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Friday, September 16, 2011

The importance of sugarcoating

"The man who calls a spade a spade should be made to use one, that is all he's fit for"
This quote sums it all about how much directness is discouraged in the workplace and even elsewhere. For all the lip service we pay to speaking our mind, the fact remains that packaging the message in verbal containers is must. Right from the early years where parents give a sugar coated bitter medicine pill to children, this approach should be instilled in us early on. The fable about pretending cold rather than telling the lion that his breath stinks, should also drive home the point. Why else would a marketer tell you to take home(instead of buy) his product? There are other examples which I complied across the various electives studied here, which I recount below
  • Carrying out BPR in the guise of ERP:- Post the scorched earth strategy of 'neutron Jack', BPR become a four letter word for employees. So now, the excuse of ERP software introduction is taken to carry out business re-engineering. Training etc is all given, but the fact is that BPR may be the main motive to implement an ERP, instead it being the other way around
  • PSU divestment to solve HR issues:- The same Govt which is too timid to solve HR issues of its premier companies like Nevyeli Lignite, Air India etc, has no compunctions divesting its stake(admittedly over the vociferous opposition of the Left/labour unions) so that the private sector partner/buyer can wield the hatchet and solve those problems. 
  • MBA speak:- A visiting faculty Mr Sunil Shah has a well developed sense of humour and ability to poke fun at the MBA jargon, by regaling us with examples of MBA jargon. For instance, code of conduct is nothing but modern day version of 'dharma'. Beyond such a trivial example, the fact remains that the jargon often helps obscure the actual work done. For example, fooling the customer that XYZ celebrity actually uses the product they recomend, is given the jargon 'framing' etc.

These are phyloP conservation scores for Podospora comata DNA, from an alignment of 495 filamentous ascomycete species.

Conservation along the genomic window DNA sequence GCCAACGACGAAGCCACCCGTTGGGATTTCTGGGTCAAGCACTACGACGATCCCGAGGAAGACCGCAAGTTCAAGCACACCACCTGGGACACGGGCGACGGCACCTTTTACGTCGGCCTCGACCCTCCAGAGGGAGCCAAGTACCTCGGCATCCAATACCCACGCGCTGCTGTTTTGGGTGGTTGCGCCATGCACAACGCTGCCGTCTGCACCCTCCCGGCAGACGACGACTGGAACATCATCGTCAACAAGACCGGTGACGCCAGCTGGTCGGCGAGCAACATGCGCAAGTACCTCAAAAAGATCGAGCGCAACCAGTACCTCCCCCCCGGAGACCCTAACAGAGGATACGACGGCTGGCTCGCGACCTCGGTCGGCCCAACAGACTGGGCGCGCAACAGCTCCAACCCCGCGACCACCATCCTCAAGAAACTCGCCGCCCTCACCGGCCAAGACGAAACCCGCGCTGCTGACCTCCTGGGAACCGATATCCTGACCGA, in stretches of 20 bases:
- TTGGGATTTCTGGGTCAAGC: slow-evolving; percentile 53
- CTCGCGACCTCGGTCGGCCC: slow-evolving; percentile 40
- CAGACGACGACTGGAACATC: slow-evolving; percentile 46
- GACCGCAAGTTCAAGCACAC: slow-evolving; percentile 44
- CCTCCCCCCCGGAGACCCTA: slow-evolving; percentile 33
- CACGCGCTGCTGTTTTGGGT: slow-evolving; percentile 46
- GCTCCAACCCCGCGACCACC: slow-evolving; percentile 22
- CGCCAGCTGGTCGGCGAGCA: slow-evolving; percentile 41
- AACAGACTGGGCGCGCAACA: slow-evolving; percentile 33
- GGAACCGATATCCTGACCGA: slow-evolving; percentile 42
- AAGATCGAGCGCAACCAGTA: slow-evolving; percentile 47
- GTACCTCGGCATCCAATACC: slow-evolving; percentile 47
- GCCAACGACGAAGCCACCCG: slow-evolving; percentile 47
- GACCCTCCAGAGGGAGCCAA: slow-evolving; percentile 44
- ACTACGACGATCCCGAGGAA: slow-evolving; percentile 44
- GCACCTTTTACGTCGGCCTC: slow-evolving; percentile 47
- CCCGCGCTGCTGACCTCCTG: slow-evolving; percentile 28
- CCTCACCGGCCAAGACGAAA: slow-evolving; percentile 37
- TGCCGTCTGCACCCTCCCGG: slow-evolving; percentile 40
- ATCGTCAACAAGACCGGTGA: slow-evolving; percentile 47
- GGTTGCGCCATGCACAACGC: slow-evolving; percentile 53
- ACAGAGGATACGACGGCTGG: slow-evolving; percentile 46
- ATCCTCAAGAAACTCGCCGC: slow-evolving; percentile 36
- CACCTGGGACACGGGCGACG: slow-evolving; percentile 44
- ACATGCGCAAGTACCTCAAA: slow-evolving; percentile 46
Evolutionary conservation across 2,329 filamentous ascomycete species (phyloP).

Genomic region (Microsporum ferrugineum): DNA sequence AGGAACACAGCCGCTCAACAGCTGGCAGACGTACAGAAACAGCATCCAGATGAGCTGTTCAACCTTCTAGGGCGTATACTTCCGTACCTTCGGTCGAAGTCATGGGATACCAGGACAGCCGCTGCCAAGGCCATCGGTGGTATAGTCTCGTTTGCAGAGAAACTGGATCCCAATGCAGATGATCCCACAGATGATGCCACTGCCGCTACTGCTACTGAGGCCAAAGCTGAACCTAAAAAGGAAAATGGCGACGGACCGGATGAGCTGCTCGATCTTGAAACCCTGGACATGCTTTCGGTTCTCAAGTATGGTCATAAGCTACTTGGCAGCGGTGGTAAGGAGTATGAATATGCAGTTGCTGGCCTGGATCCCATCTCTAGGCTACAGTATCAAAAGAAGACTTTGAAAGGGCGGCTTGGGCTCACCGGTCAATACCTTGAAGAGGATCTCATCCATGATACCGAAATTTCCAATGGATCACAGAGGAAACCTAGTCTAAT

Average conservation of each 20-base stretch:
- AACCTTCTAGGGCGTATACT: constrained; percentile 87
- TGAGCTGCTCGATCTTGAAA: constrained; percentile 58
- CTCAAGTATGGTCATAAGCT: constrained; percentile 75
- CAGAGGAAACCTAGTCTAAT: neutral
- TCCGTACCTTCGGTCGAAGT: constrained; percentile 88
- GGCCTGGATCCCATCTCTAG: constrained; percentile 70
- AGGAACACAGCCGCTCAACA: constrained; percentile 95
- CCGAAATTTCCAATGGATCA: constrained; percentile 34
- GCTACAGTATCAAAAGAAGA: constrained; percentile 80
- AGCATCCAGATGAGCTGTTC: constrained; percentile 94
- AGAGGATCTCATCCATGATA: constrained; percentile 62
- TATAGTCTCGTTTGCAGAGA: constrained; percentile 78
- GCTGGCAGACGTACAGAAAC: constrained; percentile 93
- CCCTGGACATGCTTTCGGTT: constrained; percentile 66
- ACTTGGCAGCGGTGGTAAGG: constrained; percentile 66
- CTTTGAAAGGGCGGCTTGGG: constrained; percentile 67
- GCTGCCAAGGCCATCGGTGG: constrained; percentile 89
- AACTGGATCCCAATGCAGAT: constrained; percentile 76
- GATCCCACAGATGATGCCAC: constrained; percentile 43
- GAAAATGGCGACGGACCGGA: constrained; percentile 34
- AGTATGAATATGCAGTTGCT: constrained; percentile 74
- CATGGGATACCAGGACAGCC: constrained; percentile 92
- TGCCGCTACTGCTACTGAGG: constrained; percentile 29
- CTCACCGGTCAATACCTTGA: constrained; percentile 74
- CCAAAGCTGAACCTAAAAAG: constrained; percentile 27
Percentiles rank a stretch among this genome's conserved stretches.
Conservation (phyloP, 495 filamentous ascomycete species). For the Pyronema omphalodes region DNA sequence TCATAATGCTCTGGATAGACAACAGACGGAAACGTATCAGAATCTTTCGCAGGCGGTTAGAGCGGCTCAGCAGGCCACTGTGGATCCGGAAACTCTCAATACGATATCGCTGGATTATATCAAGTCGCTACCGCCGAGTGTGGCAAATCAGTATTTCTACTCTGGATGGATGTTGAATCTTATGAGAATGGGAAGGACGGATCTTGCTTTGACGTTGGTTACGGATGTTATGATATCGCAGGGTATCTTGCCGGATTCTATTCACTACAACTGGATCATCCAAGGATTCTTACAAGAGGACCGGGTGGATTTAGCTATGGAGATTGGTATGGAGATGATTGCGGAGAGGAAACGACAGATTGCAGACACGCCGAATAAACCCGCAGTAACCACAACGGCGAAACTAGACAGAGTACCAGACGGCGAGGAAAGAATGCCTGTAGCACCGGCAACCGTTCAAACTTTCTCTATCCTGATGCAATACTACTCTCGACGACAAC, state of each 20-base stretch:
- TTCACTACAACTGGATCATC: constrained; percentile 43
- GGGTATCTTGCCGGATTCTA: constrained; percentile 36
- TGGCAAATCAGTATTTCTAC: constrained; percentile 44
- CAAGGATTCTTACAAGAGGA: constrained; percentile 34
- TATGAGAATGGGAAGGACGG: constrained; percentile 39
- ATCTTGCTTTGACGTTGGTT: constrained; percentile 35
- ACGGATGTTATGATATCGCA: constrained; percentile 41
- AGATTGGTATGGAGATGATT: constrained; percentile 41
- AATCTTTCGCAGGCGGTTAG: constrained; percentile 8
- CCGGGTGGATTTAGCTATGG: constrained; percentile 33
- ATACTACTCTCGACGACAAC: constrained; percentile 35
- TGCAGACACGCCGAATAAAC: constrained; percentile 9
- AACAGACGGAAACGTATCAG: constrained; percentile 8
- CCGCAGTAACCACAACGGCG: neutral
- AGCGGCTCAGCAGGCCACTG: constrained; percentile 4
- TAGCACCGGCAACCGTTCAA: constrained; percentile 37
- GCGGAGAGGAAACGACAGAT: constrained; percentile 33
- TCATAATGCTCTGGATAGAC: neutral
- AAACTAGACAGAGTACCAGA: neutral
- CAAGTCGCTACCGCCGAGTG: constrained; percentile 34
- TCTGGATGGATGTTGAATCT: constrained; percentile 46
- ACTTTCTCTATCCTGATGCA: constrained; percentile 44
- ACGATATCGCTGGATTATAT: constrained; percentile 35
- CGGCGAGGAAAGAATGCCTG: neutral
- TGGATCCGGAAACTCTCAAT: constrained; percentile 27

• Deal Sweeteners:- In finance deals(M&As, LBOs, financing), deal sweeteners like stock warrants, convertible features, consulting contracts, sweetheart deals etc are routinely thrown in to make an otherwise bad deal somewhat palatable, atleast appearances wise.
  • Most of HR/OB:- In these subjects, the essential lesson is to preserve appearances by bundling praise and criticism in equal measures etc.  
  • “Placebic”  information:-Psychologists studies show that By  simply  using  the  word  “because”  in  a sentence, someone was able  to persuade people  to believe  that  the  justification was
    true and meaningful. We appear to like reasons, however banal they may be.

Thursday, September 8, 2011

In the real world, nobody prepares decision trees and writes WAC reports

The title is a gem mentioned by visiting Prof Sunil Shah(PGP 1979, IIMA), who takes the elective on 'Family Business Dynamics'. As a consultant in the field with an amazing sense of humour, Mr Shah is maybe a heir to the renowned Prof Ravichandran when it comes to one liners/insights, albeit without that biting humour. Anyways, in the context of family business, he mentioned that like how an ounce of loyalty is worth a pound of wisdom, entrepreneurs would rely on their trusted ones for decision making, and that this leads to later problems.

This got me thinking that when we leave these red walls for brighter corporate pastures, we may have mastered the art of analysis, presentations and team dynamics. But in the corporate jungle of outside, these are quickly subordinated to that weird animal 'organizational dynamics'-scoffed at by most graduates as 'soft','fraud' etc. This post gives a flavour of stuff not taught at campus, but which is equally or more important. I know some others have written books on what is not taught at BSchool, so please excuse the overlap if any(since I did not read those books).